David Hargreaves is pleased the Government has decided to hold aside most of its designated pandemic money till after the election

David Hargreaves is pleased the Government has decided to hold aside most of its designated pandemic money till after the election

So, it is official. There will be no super big pre-election spend-up from the Government.

Finance Minister Grant Robertson, by putting aside most of the $20 billion 'Covid fund' has ruled out for now any thoughts of 'helicopter money' or large-scale election bribes.

Having committed about $3.6 billion of the Covid fund thus far, he is nevertheless sticking $2.4 billion in his back pocket that can presumably be used to shower a little goodwill on the electorate as we move towards September 19. So, a mini, rather than maxi, spend-up.

That leaves $14 billion, which is a nice Scrooge McDuck-sized vault stuffed with foldables. A rainy day fund.

It's also, as ANZ economists were quick to point out on Tuesday, about a level 4 lockdown-sized amount.

"That would be enough for a repeat of the wage subsidy (around $13 billion has been paid out so far including the extension), and leave a billion or so in change," ANZ senior economist Miles Workman and strategist David Croy said.

However, the two go on to warn that the broader economic impacts of a nationwide second wave (and lockdown) are likely to be much costlier than that.

"Many businesses (and jobs) would not survive – many are touch and go as it is. The calls for Government support would be even louder in this hypothetical scenario, and the fiscal position would likely deteriorate well beyond that forecast in the Budget Update. Broadly speaking, it makes sense to hold back and focus on implementing the already-lengthy list of policy announcements," they say. 

They note, however, that should the virus become contained in the future (ie a vaccine becomes available), the Government of the day will need to think hard about whether it should use that $14 billion to stimulate the economy, or limit the already substantial debt burden on future tax payers.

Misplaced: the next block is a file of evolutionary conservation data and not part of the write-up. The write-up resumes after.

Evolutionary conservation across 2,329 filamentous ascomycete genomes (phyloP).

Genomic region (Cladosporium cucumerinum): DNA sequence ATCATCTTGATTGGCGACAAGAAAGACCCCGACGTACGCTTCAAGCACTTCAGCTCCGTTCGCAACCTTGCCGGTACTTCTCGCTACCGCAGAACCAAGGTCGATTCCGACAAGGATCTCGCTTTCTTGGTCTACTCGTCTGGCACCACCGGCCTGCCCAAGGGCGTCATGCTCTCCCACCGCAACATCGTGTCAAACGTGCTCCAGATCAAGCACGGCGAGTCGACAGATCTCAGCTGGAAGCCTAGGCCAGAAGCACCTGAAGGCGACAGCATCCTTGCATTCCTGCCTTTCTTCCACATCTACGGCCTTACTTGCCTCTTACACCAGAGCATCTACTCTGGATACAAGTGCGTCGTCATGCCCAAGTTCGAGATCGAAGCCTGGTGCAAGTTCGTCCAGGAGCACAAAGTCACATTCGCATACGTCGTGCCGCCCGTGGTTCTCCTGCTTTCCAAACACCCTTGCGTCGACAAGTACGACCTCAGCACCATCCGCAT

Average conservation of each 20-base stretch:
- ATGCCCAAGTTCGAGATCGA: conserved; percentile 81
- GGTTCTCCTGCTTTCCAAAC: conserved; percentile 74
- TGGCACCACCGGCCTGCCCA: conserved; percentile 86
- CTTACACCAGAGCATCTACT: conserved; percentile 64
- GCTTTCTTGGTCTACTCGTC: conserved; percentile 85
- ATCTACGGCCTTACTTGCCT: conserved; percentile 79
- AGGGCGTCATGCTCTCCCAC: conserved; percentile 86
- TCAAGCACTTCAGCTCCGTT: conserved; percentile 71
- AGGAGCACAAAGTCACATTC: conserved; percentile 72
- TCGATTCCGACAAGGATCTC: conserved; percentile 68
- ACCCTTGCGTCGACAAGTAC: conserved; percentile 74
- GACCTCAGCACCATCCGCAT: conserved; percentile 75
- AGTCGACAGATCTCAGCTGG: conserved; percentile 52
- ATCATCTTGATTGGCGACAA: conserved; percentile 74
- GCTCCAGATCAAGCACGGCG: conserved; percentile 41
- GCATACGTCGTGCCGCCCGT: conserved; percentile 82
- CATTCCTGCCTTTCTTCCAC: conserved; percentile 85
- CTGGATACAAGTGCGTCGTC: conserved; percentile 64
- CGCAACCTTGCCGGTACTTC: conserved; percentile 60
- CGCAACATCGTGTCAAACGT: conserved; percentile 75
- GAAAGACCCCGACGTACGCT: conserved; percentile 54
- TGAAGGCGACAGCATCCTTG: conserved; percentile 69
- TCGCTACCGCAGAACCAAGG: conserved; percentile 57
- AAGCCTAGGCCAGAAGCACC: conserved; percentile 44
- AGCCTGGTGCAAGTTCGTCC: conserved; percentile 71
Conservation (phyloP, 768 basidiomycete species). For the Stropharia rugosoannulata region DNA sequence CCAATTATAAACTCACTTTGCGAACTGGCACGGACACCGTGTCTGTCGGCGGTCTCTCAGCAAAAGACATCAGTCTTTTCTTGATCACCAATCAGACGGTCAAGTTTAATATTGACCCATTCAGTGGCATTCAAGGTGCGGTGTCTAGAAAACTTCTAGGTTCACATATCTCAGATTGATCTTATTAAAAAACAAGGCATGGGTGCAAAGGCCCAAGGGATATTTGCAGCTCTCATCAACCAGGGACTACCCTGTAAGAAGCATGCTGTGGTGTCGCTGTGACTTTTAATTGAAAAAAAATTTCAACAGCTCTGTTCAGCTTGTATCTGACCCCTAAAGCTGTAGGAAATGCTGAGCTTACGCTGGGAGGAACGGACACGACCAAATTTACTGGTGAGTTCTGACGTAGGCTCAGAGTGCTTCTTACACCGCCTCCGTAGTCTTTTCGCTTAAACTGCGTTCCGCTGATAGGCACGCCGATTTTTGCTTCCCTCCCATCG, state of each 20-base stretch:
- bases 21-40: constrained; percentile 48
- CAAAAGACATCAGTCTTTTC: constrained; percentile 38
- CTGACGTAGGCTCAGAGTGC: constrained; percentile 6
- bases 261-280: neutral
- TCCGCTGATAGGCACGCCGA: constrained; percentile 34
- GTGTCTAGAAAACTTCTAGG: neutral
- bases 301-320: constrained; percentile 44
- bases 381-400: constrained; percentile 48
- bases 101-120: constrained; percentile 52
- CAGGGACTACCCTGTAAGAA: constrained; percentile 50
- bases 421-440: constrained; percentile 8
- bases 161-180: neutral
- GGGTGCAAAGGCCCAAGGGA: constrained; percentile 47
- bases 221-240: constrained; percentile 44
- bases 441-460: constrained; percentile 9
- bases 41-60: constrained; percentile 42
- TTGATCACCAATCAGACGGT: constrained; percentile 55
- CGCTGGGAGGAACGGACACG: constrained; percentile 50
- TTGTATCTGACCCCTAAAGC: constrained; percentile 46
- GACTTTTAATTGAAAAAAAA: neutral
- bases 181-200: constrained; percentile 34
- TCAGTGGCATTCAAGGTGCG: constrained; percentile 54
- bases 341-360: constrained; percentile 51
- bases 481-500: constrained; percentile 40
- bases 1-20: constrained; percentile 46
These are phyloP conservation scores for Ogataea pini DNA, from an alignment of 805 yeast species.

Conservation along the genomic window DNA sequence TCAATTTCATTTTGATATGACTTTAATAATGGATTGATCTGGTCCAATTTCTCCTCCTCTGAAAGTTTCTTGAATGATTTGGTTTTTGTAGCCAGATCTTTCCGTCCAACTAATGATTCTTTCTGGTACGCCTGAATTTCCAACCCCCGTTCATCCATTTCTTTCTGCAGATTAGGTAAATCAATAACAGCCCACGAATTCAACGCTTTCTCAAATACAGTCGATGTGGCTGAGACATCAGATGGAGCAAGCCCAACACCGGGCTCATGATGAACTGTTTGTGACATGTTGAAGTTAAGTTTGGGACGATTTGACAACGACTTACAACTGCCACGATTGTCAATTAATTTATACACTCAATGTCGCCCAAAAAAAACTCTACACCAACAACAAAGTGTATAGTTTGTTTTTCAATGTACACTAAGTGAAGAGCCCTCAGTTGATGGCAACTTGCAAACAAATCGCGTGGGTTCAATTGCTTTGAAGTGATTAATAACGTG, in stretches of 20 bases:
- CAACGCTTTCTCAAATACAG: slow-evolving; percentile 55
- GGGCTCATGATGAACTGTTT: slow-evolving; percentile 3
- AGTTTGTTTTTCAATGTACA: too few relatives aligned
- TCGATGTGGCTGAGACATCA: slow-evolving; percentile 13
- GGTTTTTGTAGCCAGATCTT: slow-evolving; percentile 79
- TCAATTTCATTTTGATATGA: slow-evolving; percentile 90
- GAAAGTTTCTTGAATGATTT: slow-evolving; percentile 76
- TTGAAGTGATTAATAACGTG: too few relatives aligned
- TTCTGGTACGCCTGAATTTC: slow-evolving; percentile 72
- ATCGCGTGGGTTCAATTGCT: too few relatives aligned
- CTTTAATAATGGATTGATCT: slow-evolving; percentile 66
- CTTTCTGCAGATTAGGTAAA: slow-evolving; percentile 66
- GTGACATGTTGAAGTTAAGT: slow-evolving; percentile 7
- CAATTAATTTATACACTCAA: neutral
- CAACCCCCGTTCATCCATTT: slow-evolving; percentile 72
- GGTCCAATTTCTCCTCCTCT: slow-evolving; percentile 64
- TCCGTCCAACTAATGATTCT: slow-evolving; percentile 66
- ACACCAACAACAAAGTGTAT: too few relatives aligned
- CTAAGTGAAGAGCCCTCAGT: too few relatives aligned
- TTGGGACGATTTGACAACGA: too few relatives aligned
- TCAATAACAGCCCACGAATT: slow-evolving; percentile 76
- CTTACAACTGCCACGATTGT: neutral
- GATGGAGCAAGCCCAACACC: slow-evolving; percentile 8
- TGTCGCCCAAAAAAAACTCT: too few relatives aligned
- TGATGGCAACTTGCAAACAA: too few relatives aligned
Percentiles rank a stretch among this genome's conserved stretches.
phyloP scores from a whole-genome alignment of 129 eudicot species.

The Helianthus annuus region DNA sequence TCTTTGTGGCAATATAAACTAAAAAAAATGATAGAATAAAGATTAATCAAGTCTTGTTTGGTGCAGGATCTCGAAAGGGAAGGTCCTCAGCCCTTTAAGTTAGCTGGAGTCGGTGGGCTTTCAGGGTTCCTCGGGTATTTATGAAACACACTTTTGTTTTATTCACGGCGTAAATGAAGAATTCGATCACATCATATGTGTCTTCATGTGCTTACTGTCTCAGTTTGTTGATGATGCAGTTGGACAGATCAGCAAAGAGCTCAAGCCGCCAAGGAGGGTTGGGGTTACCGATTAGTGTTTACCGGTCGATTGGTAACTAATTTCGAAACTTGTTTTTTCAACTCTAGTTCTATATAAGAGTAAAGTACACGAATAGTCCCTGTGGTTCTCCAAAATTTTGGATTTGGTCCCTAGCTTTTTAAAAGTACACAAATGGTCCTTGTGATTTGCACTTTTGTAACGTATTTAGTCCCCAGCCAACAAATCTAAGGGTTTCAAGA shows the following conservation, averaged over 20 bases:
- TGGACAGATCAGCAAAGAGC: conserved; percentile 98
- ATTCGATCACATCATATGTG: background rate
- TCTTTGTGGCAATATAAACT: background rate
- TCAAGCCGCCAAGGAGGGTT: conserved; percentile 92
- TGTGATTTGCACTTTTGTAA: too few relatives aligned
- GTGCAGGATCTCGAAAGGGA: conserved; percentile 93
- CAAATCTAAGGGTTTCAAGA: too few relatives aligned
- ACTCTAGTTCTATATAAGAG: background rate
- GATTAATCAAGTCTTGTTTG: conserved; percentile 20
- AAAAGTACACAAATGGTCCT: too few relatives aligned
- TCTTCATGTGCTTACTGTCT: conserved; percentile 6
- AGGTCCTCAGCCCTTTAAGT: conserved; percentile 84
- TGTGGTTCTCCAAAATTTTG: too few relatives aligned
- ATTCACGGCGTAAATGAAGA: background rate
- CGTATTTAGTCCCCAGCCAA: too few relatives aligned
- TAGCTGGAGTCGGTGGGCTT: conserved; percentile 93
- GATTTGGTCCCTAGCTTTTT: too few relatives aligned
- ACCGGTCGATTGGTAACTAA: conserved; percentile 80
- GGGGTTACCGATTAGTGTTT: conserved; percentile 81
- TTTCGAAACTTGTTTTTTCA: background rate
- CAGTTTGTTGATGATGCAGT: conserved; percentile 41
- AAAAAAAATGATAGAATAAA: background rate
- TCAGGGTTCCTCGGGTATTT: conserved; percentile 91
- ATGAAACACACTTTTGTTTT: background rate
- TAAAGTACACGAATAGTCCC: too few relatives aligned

So, there we go. 

To me, it looks sensible to hold that money to one side.

Planning when you can't plan for anything

I was quite surprised at the level of criticism Robertson seemed to cop for not originally specifying exactly how that $20 billion would be spent.

It seems to me that from the beginning of this pandemic a lot of people - and politicians have been among the worst - have been strident in unrealistically calling for timetables; whether this be for recovery spending, or opening of our borders etc.

People generally have been very slow to get their heads around the idea that the agenda has been and will be set by the virus itself. 

If you look at what has happened in Australia with the new surge of the virus then you to realise it would be nothing short of miraculous if we escape another significant outbreak. 

So, having the money already set aside for the consequences of us all having another enforced bout of home leave is absolutely logical. 

Spending on the road to nowhere

I thought it was symptomatic of the general paucity of understanding around the whole pandemic situation that the National Party in its 'roads, roads and more roads' infrastructure package released last week had immediately seen the Covid fund as 'free and available' money and had targeted big chunks of it for roads. In doing so it has demonstrated a blase attitude that the fund is just a slush fund for, well, whatever really.

I suppose to give the benefit of the doubt, an opposition party is always in the luxurious position of being able to flip flop on what it promised before an election once the Government benches have been secured. "OH, we didn't realise the financial position was as bad as THIS. All change! Sorry, we can't do what we said we would because they've made SUCH a mess!" As techniques go this is very much 'Under New Management 101'. Do something completely different to what you said you would and blame the previous guy in charge. Read some of the announcements on the NZX. You will see companies doing this kind of thing all the time.